Abstract

Climatological and Cultural Influences on the Potential for Conservation of Groundwater in the Mississippi Delta Shallow Alluvial Aquifer by Substituting Surface Water for Irrigation

Author(s): Wax, C. ;  Pote, J.;  Merrell, T.

The shallow alluvial aquifer in the Mississippi Delta region is heavily used for irrigation of corn, soybeans, and cotton, as well as for rice flooding and filling aquaculture ponds in the prominent catfish industry. Water volume in the aquifer is subject to seasonal declines and annual fluctuations caused by both climatological and crop water use variations from year-to-year. The most recently documented water volume decline in the aquifer is estimated at 500,000 acre-feet.

Available climate, crop acreage, irrigation water use, and groundwater decline data from Sunflower County were used to construct a model that simulates the effects of climatic variability, crop acreage changes, and specific irrigation methods on consequent variations in the water volume in the aquifer. Climatic variability was accounted for by predictive equations that related annual measured plant water use (irrigation) to growing season precipitation amounts. This derived relationship allowed the application of a long-term climatological record (48 years) to simulate the cumulative impact of climate on groundwater use for irrigation.

Use of the model to simulate changes in irrigation methods and crop acreages from 2008 through 2055 shows potential to stabilize the water volume in the aquifer through implementation of various management strategies. Four scenarios of water management were simulated—static land use/water use in 2006, total efficient irrigation methods, total inefficient irrigation methods, and enhanced surface water use when available in place of groundwater for irrigation. These simulations illustrate the power of the model to assess the long-term impact of climatic variability and changes in the cultural practices on groundwater use in the region. The model is therefore a tool that will be useful in making management decisions that will allow sustainable use of the groundwater resource.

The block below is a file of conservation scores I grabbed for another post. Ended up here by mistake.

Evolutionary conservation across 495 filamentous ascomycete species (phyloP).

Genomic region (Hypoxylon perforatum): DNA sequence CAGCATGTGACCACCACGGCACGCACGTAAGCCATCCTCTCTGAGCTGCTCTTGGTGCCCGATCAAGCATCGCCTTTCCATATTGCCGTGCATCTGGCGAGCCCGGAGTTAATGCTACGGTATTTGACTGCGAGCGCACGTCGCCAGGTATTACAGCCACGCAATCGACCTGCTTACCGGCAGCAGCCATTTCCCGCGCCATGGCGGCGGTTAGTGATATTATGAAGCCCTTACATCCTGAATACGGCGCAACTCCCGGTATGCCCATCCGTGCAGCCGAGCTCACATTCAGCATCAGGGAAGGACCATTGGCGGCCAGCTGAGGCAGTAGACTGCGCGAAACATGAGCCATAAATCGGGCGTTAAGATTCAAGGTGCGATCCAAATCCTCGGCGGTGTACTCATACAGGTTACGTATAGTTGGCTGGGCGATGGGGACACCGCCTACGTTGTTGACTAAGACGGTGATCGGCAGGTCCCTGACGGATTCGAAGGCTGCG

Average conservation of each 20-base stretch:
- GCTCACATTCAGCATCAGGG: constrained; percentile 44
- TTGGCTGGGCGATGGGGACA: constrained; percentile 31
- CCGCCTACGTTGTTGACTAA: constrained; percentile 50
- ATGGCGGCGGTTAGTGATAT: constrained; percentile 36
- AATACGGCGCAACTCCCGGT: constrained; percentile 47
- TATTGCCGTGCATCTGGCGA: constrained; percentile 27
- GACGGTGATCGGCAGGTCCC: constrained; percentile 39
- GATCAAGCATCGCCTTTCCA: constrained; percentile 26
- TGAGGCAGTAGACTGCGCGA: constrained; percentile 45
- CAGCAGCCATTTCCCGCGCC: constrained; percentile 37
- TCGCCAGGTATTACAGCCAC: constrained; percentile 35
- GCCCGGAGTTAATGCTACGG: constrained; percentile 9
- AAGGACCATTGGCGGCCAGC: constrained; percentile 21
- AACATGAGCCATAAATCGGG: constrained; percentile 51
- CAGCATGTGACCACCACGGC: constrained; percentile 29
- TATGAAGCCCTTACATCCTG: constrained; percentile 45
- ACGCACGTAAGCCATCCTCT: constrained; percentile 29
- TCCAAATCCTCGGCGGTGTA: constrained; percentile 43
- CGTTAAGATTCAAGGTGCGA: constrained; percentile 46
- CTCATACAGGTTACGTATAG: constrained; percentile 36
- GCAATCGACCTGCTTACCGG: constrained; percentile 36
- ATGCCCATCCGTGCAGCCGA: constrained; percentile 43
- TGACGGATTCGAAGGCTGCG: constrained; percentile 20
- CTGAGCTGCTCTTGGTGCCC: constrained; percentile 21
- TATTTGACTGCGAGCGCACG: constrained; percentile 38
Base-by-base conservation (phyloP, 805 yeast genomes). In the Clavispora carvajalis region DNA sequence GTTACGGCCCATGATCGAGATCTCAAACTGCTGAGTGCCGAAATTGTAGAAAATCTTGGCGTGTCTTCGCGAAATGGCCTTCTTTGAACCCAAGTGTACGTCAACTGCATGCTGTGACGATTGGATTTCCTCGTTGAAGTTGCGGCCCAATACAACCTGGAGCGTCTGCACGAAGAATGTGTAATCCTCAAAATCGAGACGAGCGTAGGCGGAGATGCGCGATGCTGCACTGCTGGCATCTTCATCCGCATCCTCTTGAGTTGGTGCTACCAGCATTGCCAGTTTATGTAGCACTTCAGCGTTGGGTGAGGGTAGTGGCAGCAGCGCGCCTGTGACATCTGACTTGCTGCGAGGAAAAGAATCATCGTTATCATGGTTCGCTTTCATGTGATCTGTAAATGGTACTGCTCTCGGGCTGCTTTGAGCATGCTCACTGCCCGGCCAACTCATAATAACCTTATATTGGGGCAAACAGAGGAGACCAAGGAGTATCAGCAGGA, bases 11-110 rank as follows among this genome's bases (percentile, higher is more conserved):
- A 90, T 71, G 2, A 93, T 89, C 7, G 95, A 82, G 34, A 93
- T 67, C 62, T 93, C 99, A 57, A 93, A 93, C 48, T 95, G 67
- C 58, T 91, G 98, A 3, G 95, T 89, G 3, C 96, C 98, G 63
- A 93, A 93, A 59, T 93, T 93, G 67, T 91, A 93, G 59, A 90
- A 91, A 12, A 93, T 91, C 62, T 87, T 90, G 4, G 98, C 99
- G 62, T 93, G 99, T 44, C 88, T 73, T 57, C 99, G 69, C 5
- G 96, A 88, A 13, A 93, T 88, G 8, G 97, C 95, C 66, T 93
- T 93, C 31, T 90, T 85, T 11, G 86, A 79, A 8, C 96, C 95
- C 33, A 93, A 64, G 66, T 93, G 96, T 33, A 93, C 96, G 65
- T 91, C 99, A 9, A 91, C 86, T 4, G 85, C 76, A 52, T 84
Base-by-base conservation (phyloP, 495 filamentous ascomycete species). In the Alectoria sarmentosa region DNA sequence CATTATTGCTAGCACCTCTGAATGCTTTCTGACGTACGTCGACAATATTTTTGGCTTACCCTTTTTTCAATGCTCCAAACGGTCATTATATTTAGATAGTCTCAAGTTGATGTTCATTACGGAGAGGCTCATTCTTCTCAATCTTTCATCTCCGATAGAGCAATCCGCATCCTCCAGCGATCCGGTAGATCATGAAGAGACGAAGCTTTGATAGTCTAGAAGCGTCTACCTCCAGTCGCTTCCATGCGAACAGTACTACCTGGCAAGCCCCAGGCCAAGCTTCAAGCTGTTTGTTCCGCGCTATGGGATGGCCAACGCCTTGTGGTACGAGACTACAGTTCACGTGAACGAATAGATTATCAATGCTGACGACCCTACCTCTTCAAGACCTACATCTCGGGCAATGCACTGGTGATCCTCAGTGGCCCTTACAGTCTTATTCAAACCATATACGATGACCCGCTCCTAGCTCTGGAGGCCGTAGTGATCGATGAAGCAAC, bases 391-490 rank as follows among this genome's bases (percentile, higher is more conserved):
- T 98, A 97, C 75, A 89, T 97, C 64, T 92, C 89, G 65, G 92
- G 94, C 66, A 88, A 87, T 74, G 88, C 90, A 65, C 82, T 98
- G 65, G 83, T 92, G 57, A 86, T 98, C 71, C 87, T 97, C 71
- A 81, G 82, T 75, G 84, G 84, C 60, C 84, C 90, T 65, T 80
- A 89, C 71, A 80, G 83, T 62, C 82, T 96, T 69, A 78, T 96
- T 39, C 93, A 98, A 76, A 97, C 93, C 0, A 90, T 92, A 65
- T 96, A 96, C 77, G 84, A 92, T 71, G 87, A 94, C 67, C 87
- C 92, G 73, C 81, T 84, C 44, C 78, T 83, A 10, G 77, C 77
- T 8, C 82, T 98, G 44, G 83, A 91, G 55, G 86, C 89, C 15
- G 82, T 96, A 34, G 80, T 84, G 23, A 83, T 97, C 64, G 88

Technical Presentations

  • Delta Water Quality
  • Delta Water and Agriculture
  • Wetlands
  • Water Quality
  • Sediments
  • Non-Point
  • Management and Sustainability
  • Wood Treatment
  • Modeling
  • Soil and Water Treatment

Workshops

Responsible Site Design: Implementing Innovative Stormwater Management Strategies

The primary goal of the workshop is to create a dynamic learning experience that examines the role of stormwater management in the built environment. The workshop will focus on integrating ecologically sound water management approaches into site design. After the workshop, attendees will be familiar with the following concepts and technical issues:

  • Knowledge of the stormwater treatment chain
  • Knowledge of the impact of land use codes on stormwater management
  • Application of a design process that mitigates the effects of stormwater on-site
  • Knowledge of the relationship between land use codes and design for innovative stormwater management

Information

For information contact:
Jessie Schmidt
MWRRI
Box 9680
Mississippi State, MS 39762
662-325-3295
jschmidt@cfr.msstate.edu